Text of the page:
We need to bring in investors and at the same time retrain the workforce, but this should not be an end in itself but a tool.
Vocational retraining has failed where former miners have been retrained as hairdressers, although there was no need for so many hairdressers, there was a need for people in other trades.
Retraining must be done after assessing the potential and possibility to generate new investment in the region. Who wants to come, what qualifications are needed.
Is there currently such a mapping done at the 6 county level? What is there, what is needed, what can be done and with whom?
In addition to the objectives of modernizing public services, developing the county transport infrastructure, encouraging green energy, objectives that exist in all the counties, there are also area-specific objectives. This is also helped by how well the counties are connected in terms of infrastructure.
For example, Hunedoara county, which is quite well connected by motorway, by railways, both to European life, to the west, and to the rest of the country, we believe it has a great potential for the development of the business environment and entrepreneurship.
So does Prahova county and there, economic diversification, research development, innovations supporting SMEs are among the priorities of the county project to attract funds from the mechanism of the just transition fund.
But for areas less connected to Europe and the rest of the country, where perhaps the interest of entrepreneurs is not as high, how can this be done? What are the tools through which they can grow?
Increasing the quality of public services is a common denominator in all counties. After that supporting the traditional industrial sectors of the county. For example, in Galati county we want to support steel production. But what is needed is investment to ensure that this production is in harmony with the environment.
In Galati, the issue is not about replacing the steel producer, but the priority is to produce in harmony with the environment, to reduce emissions, to increase research and development, to work with universities and even with civil society to develop new technologies.
Also, in Galati county, which is further away from the European market, engineering and shipping are sectors that need to be supported. Obviously, ships with environmentally friendly propulsion, fishing, tourism, information technology, aquaculture. What I am trying to say is that Galati County also has economic potential and even a competitive advantage in terms of maritime and naval transport due to its proximity to the Danube and, by extension, to the Black Sea.
You are talking about Hunedoara and Galati. What is the development potential of the other four counties and what are the concrete plans, beyond good intentions?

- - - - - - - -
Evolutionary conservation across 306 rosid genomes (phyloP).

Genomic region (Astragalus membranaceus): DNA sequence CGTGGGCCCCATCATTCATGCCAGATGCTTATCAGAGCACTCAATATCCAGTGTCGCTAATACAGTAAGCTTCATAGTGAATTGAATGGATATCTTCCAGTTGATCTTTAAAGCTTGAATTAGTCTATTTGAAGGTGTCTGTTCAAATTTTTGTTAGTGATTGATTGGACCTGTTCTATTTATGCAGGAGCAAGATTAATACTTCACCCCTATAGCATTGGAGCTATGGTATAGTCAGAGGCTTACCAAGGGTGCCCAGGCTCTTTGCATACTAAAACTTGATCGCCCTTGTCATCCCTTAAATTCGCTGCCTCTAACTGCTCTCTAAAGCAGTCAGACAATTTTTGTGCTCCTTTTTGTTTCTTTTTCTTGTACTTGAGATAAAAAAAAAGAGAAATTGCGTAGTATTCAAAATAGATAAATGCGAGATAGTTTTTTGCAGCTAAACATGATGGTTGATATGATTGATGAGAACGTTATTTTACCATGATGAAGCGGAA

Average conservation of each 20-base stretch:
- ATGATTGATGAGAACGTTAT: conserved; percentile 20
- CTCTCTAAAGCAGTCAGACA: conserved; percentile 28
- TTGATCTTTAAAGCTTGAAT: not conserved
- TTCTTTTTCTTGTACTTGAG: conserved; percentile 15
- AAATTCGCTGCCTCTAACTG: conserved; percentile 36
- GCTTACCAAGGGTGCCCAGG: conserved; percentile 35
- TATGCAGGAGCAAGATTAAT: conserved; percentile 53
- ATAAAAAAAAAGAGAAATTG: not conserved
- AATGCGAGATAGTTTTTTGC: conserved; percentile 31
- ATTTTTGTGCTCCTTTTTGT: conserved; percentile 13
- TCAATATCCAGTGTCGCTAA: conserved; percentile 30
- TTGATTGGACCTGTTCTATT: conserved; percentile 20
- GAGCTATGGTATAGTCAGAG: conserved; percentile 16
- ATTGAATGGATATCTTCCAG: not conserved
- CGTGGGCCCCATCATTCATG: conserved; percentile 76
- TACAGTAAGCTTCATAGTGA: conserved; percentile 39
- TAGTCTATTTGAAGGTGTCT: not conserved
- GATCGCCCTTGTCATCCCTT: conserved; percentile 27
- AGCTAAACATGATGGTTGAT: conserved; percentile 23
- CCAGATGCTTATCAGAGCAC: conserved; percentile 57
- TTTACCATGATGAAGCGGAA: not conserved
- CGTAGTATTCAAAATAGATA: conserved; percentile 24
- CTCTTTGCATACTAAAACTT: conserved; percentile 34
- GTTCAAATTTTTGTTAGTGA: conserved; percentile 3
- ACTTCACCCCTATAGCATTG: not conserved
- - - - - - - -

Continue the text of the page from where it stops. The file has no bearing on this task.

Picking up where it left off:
In Gorj county, improving public infrastructure and supporting SMEs are also among the objectives. Investments in renewable energy play a particular role. As well as measures that will lead to increased energy efficiency, including in the public sector: schools, hospitals. This will mean that we will be able to achieve our goals through lower energy consumption, which means lower costs and less pollution.
Possible investments in Gorj county include the manufacture of telecommunications equipment, medical equipment, electronics and possibly batteries for electric cars. The region’s natural resources are a competitive advantage.
In Dolj County, increasing public services, developing the entrepreneurial environment and increasing the share of the population’s access to electricity and heating are the county’s needs.
Better connecting the region’s economy to the rest of the country and to major transport routes is another priority, both for road and rail infrastructure.
After that, of course, industrial engineering and projects to produce energy from alternative sources, especially photovoltaic sources, are among Dolj County’s priorities, given its specific climate.
Prahova County is close to the Bucharest-Ilfov area, which is highly developed from an economic point of view, so in Prahova County the need is to support SMEs, the entrepreneurial environment and the development of innovation research.
There we see potential to generate investment in equipment for the automotive industry, in innovation services in the tourism industry, as Prahova County has both an industrial specificity, especially in the southern part of the county, and a specificity related to tourism. So investments in innovation services in the tourism industry, enhancement of cultural heritage and, basically, a new approach to tourism, an integrated tourism of the cultural spa type.